By John Stayton
Executive Director of Graduate & Executive Programs
School of Business and Economics at Sonoma State University
A surprising career path that many of our graduates have embarked upon is the path of entrepreneurship. This is surprising because most of them did not come into the program with the intention of becoming an entrepreneur. So far, they seem to have a high success rate. I believe the way we are preparing our graduate students to become successful entrepreneurs, as well as successful change agents for their employers, is also surprising.
The most important theory of entrepreneurship that you never heard of (but is known by every scholarly researcher of the field) is called "effectuation". The concept was developed by Saras Sarasvathy, who researched expert entrepreneurs to find out how they behave and solve problems. She discovered that they followed a different logic in their process of creation than was previously understood. Conventionally, we believed that entrepreneurs (like managers) set goals and then plan a path to achieve those goals, which Sarasvathy terms causation. She discovered that in actuality, expert entrepreneurs take into account the resources they have (financial, connections, knowledge, etc.) and consider the possible outcomes (or "effects") that could come from employing those resources in different ways. In other words, effectuation is about leveraging resources to create the future in conditions of uncertainty. Causation assumes an entrepreneur knows the business opportunity and sets a future goal with a strategy for reaching it, while effectuation assumes entrepreneurs are resourceful in using their resources to create new enterprises without knowing the outcome in advance.
Sarasvathy describes a very simple analogy. Some people like to cook from recipes. They know the outcome they want and set about acquiring the ingredients and using the kitchen tools required to produce their dishes. That is causation. Other people look at the ingredients and tools they have on hand, imagine a variety of outcomes, and choose a direction that seems like the right one at the time. They may taste the dish along the way and change the ingredients to achieve a desired effect. That is effectuation.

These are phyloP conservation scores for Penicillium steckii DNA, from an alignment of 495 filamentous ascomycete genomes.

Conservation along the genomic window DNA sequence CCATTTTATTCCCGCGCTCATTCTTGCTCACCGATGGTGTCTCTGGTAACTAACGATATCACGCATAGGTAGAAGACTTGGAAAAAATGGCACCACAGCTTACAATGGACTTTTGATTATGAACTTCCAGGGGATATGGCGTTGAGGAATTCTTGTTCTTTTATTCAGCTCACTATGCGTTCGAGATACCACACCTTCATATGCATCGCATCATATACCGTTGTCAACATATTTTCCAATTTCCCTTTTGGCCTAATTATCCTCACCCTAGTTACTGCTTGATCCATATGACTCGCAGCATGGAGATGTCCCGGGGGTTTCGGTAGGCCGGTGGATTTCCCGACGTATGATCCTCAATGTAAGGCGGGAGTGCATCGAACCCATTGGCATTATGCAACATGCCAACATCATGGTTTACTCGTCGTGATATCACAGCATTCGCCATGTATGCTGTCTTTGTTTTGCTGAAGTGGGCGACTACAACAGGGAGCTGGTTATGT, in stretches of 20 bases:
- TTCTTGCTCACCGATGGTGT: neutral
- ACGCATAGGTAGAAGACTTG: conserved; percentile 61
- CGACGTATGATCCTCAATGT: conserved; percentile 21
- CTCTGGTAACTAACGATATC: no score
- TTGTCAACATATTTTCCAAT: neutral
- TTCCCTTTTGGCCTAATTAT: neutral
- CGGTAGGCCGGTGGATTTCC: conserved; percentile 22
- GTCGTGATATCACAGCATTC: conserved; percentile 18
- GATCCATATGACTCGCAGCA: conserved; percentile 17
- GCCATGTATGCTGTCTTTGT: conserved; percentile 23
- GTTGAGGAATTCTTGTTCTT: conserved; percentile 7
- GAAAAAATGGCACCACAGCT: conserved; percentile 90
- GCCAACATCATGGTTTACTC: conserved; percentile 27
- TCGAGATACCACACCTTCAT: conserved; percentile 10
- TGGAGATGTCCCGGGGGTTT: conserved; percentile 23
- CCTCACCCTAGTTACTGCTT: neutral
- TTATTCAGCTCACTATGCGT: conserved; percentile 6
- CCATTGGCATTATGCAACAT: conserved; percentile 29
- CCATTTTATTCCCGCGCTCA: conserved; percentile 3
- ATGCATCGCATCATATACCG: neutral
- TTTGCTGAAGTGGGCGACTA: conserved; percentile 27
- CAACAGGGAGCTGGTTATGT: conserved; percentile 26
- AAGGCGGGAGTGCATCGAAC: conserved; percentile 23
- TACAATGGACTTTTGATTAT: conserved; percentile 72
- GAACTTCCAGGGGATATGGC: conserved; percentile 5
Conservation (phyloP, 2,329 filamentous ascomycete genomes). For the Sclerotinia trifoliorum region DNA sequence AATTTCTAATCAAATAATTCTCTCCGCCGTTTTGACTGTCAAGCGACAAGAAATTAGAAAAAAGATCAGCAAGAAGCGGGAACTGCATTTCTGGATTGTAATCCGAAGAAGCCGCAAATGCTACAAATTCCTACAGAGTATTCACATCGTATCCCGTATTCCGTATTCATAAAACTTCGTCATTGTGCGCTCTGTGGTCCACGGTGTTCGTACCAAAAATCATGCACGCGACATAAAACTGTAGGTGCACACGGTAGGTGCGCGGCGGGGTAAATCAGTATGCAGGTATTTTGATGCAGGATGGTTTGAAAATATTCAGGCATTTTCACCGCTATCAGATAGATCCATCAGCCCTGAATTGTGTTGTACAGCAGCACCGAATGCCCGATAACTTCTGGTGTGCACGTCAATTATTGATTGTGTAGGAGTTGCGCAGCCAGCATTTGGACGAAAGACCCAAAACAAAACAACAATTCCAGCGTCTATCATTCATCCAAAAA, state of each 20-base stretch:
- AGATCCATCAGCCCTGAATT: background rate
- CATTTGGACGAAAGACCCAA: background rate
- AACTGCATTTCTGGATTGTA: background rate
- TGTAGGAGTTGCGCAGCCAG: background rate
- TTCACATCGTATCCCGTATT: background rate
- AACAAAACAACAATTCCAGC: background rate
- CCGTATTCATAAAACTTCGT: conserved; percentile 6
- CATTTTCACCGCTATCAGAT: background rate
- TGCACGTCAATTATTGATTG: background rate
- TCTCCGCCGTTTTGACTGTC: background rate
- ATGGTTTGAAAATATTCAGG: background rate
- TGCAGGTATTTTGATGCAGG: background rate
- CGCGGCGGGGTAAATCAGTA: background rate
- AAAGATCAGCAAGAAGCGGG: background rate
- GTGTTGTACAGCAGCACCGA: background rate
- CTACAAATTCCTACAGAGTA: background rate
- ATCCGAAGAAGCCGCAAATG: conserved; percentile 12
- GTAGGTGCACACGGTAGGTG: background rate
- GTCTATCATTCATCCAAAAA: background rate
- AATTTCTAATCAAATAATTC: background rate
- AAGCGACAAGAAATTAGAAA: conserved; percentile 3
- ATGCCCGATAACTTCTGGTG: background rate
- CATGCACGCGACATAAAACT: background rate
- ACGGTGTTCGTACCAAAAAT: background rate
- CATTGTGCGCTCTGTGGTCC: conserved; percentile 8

While our students learn how to plan and execute strategies, they also learn that they are responsible for their experience and have the power to create their lives and livelihoods in the ways that they want. For example, in our Executive MBA program, students take several personal assessments to learn about their personality styles, strengths and weaknesses. They are provided with tools and resources, including coaching sessions with a teacher. Then they imagine how they want to develop as individuals and as leaders. They choose a personally compelling path and develop a Strategic Learning Plan. In the process of executing the plan, they often shift directions as they learn and achieve results. By the completion of the program, they have transformed as individuals and leaders through a process that they created. In other words, they learn effectuation.
Because our graduates realize they have more choices than they previously thought, and an increased ability to create their own future, they are more likely to be resourceful in creating new enterprises, as well as to be more resourceful in advancing new initiatives that make a positive impact for their employers. They have embarked on the path of thinking like an expert entrepreneur.
Sarasvathy, S. D. (2001). Causation and effectuation: Toward a theoretical shift from economic inevitability to entrepreneurial contingency. Academy of management Review, 26(2), 243-263.
Sarasvathy, S. D. (2009). Effectuation: Elements of entrepreneurial expertise. Edward Elgar Publishing.